On the Anniversary of Landmark Texas Filibuster, Center for Reproductive Rights Calls on Congress to Support Women’s Health Protection Act

Devastating impact of Texas’ far-reaching restrictions on reproductive health care still being felt across the state, demonstrates need for stronger federal protections and Congressional action

(PRESS RELEASE) One year after women’s health advocates mounted an historic 12-hour filibuster against a package of anti-choice measures aimed at restricting women's access to abortion services and regulating women's reproductive health care providers out of existence, the Center for Reproductive Rights calls on Congress to take action against these relentless assault on women’s reproductive rights in this country and support the Women’s Health Protection Act. 

The federal Women's Health Protection Act (S. 1696/H.R. 3471)—legislation introduced in November 2013 by Sen. Richard Blumenthal (D-CT) and Rep. Judy Chu (D-CA) with more than 150 cosponsors—would prohibit states like Texas from imposing unconstitutional restrictions on reproductive health care providers that apply to no similar medical care, interfere with women’s personal decision making, and block access to safe and legal abortion services.

Said Nancy Northup, president and CEO of the Center for Reproductive Rights:

“Despite the bold efforts by women’s health advocates and the thousands of Texans who gathered in protest at the statehouse last summer, HB2 has continued to wreak havoc on women’s health and rights across the state.

“And Texas women are not alone.  Similarly relentless and extreme attacks on women’s health and rights have been waged in more than a dozen states across the U.S. in recent years—the result of which has been nothing short of devastating.

“It’s time for Congress to take action and support the Women’s Health Protection Act to put an end to these assaults and strengthen the protections for women’s health and rights.”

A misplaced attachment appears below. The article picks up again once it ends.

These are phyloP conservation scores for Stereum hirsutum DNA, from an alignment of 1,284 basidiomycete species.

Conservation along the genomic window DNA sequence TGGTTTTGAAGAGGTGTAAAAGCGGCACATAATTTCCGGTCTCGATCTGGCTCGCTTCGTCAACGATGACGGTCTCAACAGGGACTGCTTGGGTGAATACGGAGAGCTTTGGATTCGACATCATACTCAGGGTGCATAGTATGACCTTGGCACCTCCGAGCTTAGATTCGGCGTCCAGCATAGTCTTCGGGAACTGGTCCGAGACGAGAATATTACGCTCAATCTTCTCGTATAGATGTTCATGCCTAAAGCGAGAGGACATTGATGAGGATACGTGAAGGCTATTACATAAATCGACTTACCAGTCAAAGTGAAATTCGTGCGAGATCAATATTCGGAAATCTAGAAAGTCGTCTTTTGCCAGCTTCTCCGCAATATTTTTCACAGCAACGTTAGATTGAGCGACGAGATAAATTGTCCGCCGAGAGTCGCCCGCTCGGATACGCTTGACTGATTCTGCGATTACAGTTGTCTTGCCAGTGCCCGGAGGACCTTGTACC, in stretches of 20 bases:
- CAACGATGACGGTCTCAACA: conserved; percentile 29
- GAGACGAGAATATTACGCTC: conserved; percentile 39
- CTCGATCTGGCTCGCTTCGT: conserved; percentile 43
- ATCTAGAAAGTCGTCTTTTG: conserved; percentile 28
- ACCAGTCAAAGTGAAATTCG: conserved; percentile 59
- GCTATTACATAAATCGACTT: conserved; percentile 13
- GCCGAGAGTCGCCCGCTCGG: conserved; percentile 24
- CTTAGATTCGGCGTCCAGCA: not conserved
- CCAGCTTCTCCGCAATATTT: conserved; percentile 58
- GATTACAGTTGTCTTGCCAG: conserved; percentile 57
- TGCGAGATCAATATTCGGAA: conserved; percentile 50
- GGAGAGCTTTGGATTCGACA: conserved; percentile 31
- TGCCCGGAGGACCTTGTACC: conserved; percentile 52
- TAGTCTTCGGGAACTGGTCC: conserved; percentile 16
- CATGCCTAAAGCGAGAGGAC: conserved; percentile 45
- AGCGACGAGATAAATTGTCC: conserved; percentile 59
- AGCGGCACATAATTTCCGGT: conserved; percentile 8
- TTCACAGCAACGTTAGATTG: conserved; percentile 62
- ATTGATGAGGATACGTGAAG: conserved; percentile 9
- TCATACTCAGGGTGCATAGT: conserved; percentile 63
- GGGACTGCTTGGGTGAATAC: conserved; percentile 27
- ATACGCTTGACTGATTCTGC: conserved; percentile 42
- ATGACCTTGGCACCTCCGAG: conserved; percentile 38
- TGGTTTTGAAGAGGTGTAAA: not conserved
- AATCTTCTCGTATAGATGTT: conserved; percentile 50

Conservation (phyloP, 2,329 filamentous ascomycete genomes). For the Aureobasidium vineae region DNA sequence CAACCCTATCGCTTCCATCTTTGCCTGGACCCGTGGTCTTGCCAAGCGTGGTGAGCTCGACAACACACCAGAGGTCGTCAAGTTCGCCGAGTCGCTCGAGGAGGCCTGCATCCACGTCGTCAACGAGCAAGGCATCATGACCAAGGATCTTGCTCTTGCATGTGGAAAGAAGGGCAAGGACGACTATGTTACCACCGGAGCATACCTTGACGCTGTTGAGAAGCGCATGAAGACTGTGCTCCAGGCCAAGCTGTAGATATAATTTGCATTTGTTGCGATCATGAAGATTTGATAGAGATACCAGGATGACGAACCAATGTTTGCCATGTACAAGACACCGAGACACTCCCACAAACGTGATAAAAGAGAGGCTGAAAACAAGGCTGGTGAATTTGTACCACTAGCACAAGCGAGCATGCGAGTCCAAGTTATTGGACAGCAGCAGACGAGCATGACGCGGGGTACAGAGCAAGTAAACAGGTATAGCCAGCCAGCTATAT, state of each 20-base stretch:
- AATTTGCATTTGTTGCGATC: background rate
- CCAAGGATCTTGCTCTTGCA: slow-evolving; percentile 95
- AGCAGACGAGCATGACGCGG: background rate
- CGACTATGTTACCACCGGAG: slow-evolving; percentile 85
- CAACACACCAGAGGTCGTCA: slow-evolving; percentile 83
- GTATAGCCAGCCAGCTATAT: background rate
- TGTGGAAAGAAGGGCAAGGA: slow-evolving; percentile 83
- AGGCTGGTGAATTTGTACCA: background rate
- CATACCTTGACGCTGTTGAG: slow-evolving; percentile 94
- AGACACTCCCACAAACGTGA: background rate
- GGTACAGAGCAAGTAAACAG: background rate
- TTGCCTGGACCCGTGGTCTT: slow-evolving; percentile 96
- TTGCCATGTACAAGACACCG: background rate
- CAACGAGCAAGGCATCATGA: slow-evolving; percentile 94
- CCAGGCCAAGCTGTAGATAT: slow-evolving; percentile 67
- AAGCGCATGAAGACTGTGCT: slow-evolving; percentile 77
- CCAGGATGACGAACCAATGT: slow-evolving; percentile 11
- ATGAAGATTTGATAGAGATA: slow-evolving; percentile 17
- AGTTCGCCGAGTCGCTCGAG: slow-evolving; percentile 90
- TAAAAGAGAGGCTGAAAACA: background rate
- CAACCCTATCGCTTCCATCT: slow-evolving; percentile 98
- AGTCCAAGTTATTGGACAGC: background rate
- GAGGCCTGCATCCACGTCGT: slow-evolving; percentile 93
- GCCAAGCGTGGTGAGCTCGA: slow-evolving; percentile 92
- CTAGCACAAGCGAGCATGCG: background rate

At the end of the Texas state legislature’s first special session called by Governor Rick Perry to deal with transportation issues in the state, women’s health advocates successfully filibustered a deeply unpopular omnibus bill including restrictions on the use of medication to terminate a pregnancy in its earliest stages, a ban on abortion after 20 weeks, a requirement that all abortion providers obtain hospital admitting privileges, and onerous physical plant requirements for all reproductive health care facilities that offer abortion. Despite the successful filibuster and the bill’s extreme unpopularity, Governor Perry called the legislature into a second special session where the omnibus legislation was eventually passed and signed into law in July 2013.

In September 2013, the Center for Reproductive Rights, Planned Parenthood, and the American Civil Liberties Union filed a lawsuit on behalf of more than a dozen women’s health care advocates and providers against two of the most harmful provisions of HB2: the admitting privileges requirement and the restrictions on medication abortion.

While the entire admitting privileges provision and part of the medication abortion restrictions were initially struck down as unconstitutional by a federal district court, the measures took effect in October 2013 after a three judge panel on the U.S. Court of Appeals for the Fifth Circuit stayed the lower court’s injunction. The same appellate court later upheld the two provisions. The providers now await a decision whether the full Fifth Circuit will review the constitutionality of the admitting privileges requirement and the lack of health exception in the restrictions on medication abortion. 

In April 2014, the Center for Reproductive Rights filed an additional lawsuit against HB2, seeking to block admitting privileges requirement specifically as it applies to Whole Woman’s Health in McAllen and Reproductive Health Services in El Paso—two clinics that are among the last, if not the only, reproductive health care providers offering safe, legal abortion care in their communities. The second suit also seeks to strike HB2’s provision that every reproductive health care facility offering abortion services meet the same building requirements as ambulatory surgical centers (ASCs), a provision scheduled to take effect in September 2014 that would leave fewer than 10 clinics in Texas and force many women to endure a roundtrip of more than a thousand miles or cross state lines to access safe and legal abortion services.

This week, the Center for Reproductive Rights is organizing an advocacy day on Capitol Hill with activists and advocates from around the country to urge members of Congress to support the Women’s Health Protection Act. To find out more about the advocacy day events and ways to participate in the effort online, visit: http://www.drawtheline.org/four-ways-to-act-for-women/.